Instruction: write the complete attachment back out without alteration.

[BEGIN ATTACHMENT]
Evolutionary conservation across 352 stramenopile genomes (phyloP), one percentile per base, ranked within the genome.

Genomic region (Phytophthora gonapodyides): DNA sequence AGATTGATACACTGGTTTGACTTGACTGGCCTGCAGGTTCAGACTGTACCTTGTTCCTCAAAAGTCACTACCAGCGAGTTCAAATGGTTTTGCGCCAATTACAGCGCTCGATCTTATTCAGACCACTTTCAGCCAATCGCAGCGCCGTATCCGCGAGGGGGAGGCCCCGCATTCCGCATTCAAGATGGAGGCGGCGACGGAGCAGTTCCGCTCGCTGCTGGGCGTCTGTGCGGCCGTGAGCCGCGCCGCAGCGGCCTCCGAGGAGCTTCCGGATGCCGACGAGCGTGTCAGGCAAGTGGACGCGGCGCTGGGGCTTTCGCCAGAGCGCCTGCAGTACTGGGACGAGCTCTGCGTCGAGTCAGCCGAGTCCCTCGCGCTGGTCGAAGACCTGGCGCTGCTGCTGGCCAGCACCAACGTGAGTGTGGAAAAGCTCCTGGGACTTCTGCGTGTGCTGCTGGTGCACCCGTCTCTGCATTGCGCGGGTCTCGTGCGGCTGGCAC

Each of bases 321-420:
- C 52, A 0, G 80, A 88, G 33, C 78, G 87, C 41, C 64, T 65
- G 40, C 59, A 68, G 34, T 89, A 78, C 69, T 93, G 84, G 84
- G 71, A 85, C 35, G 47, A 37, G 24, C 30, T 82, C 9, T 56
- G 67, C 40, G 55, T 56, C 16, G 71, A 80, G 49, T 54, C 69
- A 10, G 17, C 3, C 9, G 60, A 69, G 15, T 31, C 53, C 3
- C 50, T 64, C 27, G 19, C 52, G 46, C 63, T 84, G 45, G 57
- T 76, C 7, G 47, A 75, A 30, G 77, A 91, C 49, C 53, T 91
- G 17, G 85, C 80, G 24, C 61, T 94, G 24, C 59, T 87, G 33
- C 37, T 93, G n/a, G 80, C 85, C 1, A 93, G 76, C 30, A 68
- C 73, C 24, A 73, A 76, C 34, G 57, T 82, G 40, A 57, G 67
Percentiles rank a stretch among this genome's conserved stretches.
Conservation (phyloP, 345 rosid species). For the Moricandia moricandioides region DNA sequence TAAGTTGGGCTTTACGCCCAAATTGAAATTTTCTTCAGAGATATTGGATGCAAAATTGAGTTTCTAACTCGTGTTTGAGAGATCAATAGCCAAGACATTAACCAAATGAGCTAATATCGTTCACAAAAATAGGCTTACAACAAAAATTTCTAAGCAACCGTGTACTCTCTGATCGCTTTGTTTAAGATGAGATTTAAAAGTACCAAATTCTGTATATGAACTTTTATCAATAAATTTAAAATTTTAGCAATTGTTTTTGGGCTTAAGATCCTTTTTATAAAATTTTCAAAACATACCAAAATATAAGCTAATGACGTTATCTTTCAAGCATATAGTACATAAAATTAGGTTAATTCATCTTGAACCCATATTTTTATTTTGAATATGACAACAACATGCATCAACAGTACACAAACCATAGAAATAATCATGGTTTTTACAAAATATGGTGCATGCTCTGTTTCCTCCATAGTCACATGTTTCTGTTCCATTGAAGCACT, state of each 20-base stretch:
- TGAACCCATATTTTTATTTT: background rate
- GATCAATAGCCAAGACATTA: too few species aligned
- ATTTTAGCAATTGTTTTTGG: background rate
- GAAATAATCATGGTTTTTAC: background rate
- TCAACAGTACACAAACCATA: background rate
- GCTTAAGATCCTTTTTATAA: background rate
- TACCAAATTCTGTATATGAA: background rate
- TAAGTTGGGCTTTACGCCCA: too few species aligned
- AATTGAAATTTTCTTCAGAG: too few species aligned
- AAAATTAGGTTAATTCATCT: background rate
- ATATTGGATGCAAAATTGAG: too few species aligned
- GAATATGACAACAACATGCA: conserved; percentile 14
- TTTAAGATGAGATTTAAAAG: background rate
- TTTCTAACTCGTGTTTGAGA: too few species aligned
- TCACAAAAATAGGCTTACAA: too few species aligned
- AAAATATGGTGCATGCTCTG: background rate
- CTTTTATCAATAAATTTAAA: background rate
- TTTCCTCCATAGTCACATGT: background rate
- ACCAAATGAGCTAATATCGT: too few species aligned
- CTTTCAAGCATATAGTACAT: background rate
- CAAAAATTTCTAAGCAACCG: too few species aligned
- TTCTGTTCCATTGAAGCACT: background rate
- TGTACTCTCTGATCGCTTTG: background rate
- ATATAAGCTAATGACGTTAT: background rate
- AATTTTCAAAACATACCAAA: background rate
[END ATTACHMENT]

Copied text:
Evolutionary conservation across 352 stramenopile genomes (phyloP), one percentile per base, ranked within the genome.

Genomic region (Phytophthora gonapodyides): DNA sequence AGATTGATACACTGGTTTGACTTGACTGGCCTGCAGGTTCAGACTGTACCTTGTTCCTCAAAAGTCACTACCAGCGAGTTCAAATGGTTTTGCGCCAATTACAGCGCTCGATCTTATTCAGACCACTTTCAGCCAATCGCAGCGCCGTATCCGCGAGGGGGAGGCCCCGCATTCCGCATTCAAGATGGAGGCGGCGACGGAGCAGTTCCGCTCGCTGCTGGGCGTCTGTGCGGCCGTGAGCCGCGCCGCAGCGGCCTCCGAGGAGCTTCCGGATGCCGACGAGCGTGTCAGGCAAGTGGACGCGGCGCTGGGGCTTTCGCCAGAGCGCCTGCAGTACTGGGACGAGCTCTGCGTCGAGTCAGCCGAGTCCCTCGCGCTGGTCGAAGACCTGGCGCTGCTGCTGGCCAGCACCAACGTGAGTGTGGAAAAGCTCCTGGGACTTCTGCGTGTGCTGCTGGTGCACCCGTCTCTGCATTGCGCGGGTCTCGTGCGGCTGGCAC

Each of bases 321-420:
- C 52, A 0, G 80, A 88, G 33, C 78, G 87, C 41, C 64, T 65
- G 40, C 59, A 68, G 34, T 89, A 78, C 69, T 93, G 84, G 84
- G 71, A 85, C 35, G 47, A 37, G 24, C 30, T 82, C 9, T 56
- G 67, C 40, G 55, T 56, C 16, G 71, A 80, G 49, T 54, C 69
- A 10, G 17, C 3, C 9, G 60, A 69, G 15, T 31, C 53, C 3
- C 50, T 64, C 27, G 19, C 52, G 46, C 63, T 84, G 45, G 57
- T 76, C 7, G 47, A 75, A 30, G 77, A 91, C 49, C 53, T 91
- G 17, G 85, C 80, G 24, C 61, T 94, G 24, C 59, T 87, G 33
- C 37, T 93, G n/a, G 80, C 85, C 1, A 93, G 76, C 30, A 68
- C 73, C 24, A 73, A 76, C 34, G 57, T 82, G 40, A 57, G 67
Percentiles rank a stretch among this genome's conserved stretches.
Conservation (phyloP, 345 rosid species). For the Moricandia moricandioides region DNA sequence TAAGTTGGGCTTTACGCCCAAATTGAAATTTTCTTCAGAGATATTGGATGCAAAATTGAGTTTCTAACTCGTGTTTGAGAGATCAATAGCCAAGACATTAACCAAATGAGCTAATATCGTTCACAAAAATAGGCTTACAACAAAAATTTCTAAGCAACCGTGTACTCTCTGATCGCTTTGTTTAAGATGAGATTTAAAAGTACCAAATTCTGTATATGAACTTTTATCAATAAATTTAAAATTTTAGCAATTGTTTTTGGGCTTAAGATCCTTTTTATAAAATTTTCAAAACATACCAAAATATAAGCTAATGACGTTATCTTTCAAGCATATAGTACATAAAATTAGGTTAATTCATCTTGAACCCATATTTTTATTTTGAATATGACAACAACATGCATCAACAGTACACAAACCATAGAAATAATCATGGTTTTTACAAAATATGGTGCATGCTCTGTTTCCTCCATAGTCACATGTTTCTGTTCCATTGAAGCACT, state of each 20-base stretch:
- TGAACCCATATTTTTATTTT: background rate
- GATCAATAGCCAAGACATTA: too few species aligned
- ATTTTAGCAATTGTTTTTGG: background rate
- GAAATAATCATGGTTTTTAC: background rate
- TCAACAGTACACAAACCATA: background rate
- GCTTAAGATCCTTTTTATAA: background rate
- TACCAAATTCTGTATATGAA: background rate
- TAAGTTGGGCTTTACGCCCA: too few species aligned
- AATTGAAATTTTCTTCAGAG: too few species aligned
- AAAATTAGGTTAATTCATCT: background rate
- ATATTGGATGCAAAATTGAG: too few species aligned
- GAATATGACAACAACATGCA: conserved; percentile 14
- TTTAAGATGAGATTTAAAAG: background rate
- TTTCTAACTCGTGTTTGAGA: too few species aligned
- TCACAAAAATAGGCTTACAA: too few species aligned
- AAAATATGGTGCATGCTCTG: background rate
- CTTTTATCAATAAATTTAAA: background rate
- TTTCCTCCATAGTCACATGT: background rate
- ACCAAATGAGCTAATATCGT: too few species aligned
- CTTTCAAGCATATAGTACAT: background rate
- CAAAAATTTCTAAGCAACCG: too few species aligned
- TTCTGTTCCATTGAAGCACT: background rate
- TGTACTCTCTGATCGCTTTG: background rate
- ATATAAGCTAATGACGTTAT: background rate
- AATTTTCAAAACATACCAAA: background rate